3 Ways to Show ROI From Supply Chain Risk Management Solutions

Supply risk Ivelin Radkov/Adobe Stock

With supply chain disruptions like natural disasters, terrorist attacks and cargo thefts costing industries billions each year, it would seem like a no-brainer that companies are implementing solutions to help prepare for and respond to these potentially disastrous events. But procurement can still face hurdles in convincing key stakeholders to invest in supply chain risk management technology that enable organizations to gain better visibility into their multi-tier supply chains.

Experts say procurement needs to demonstrate the return on investment supply chain risk management technology solutions can bring to the company. Demonstrating this ROI in an effective and easily digestible way is also key.

We recently reached out to technology providers that are helping companies tackle supply chain risk management today to get some insight on how supply chain disruptions are threatening businesses around the globe and how proper solutions can lessen the blow of these events. Here are three main takeaways to showing ROI from supply chain risk management solutions.

1. Demonstrate the Damages

Procurement and supply chain organizations are often viewed as a cost center for a company — something that doesn’t help its effort in gaining a bigger budget to invest in a new technology solution. It’s almost like insurance, said Rose Kelly-Falls of Rapid Ratings International, a firm that provides a supply chain risk management solution that enables companies to assess the financial health of their suppliers. It’s a service you always have to pay for but might not always use.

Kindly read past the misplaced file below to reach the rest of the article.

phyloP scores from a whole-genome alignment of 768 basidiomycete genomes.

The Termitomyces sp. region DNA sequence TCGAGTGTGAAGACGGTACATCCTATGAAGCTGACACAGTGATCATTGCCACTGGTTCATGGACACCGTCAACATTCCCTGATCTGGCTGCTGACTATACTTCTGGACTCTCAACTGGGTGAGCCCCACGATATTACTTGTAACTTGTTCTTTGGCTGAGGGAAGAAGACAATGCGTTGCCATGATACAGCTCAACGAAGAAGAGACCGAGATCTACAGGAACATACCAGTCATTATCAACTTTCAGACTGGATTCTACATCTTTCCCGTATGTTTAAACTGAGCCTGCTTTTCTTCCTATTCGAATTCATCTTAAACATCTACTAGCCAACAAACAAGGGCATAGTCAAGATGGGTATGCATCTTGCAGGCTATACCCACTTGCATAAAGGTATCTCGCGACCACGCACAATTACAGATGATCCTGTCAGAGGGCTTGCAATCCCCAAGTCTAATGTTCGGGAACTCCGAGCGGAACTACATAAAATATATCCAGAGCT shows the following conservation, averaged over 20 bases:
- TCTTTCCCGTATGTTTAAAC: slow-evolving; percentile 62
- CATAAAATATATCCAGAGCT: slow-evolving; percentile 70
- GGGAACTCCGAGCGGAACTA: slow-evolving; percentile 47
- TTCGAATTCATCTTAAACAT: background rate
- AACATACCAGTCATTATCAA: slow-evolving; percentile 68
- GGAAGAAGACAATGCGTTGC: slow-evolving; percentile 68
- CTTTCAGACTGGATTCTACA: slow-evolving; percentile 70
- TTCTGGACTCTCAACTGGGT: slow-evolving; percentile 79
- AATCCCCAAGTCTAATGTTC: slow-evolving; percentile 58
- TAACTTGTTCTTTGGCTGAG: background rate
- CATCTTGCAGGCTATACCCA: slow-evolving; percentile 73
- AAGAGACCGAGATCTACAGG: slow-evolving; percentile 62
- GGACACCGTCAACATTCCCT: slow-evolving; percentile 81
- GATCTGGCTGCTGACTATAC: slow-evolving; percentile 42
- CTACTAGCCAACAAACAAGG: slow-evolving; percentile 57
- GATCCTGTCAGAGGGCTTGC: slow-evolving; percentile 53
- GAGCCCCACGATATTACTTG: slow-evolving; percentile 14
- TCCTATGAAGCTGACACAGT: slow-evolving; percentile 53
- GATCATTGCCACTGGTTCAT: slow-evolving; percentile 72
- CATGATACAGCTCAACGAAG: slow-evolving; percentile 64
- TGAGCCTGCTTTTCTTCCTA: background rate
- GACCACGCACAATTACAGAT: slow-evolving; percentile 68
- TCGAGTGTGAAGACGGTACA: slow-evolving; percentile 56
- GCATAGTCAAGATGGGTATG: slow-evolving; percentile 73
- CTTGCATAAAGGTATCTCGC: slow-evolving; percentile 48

Supply chain risk management technology is still necessary, however. If procurement isn’t able to keep track of its suppliers, its suppliers’ suppliers and so on, surprises are likely to occur. And we’re not talking about the good kind of surprise, but the kind that causes massive supply chain disruptions and costs companies money.

Kelly-Falls said procurement shouldn’t necessarily focus on spend analysis when looking at its supply base, but determine which suppliers would cause the biggest impact to the company’s bottom line should the supplier shut down unexpectedly due to natural disaster or another disruptive event.

For example, Kelly-Falls said a company may think a supplier that provides a 5-cent part for a product is not a major player in its supply chain. However, if that 5-cent component is unique and critical to the company’s end product, then any unplanned plant outage could pose a major problem for the company and its ability to sell its products. Revenue risks like these need to be on a company’s radar, she said.

2. Focus on Supply Chain Resiliency

Supply chains should be “resilient,” according to Resilinc, a cloud provider of supply chain risk management technology. If hit by a disruptive event, a company’s supply chain should be able to bounce back quickly. This may include working with an alternative supplier for a period of time or putting other contingency plans into place. Actions like this could mean production is back up and running quickly with as little impact as possible to product lifecycle.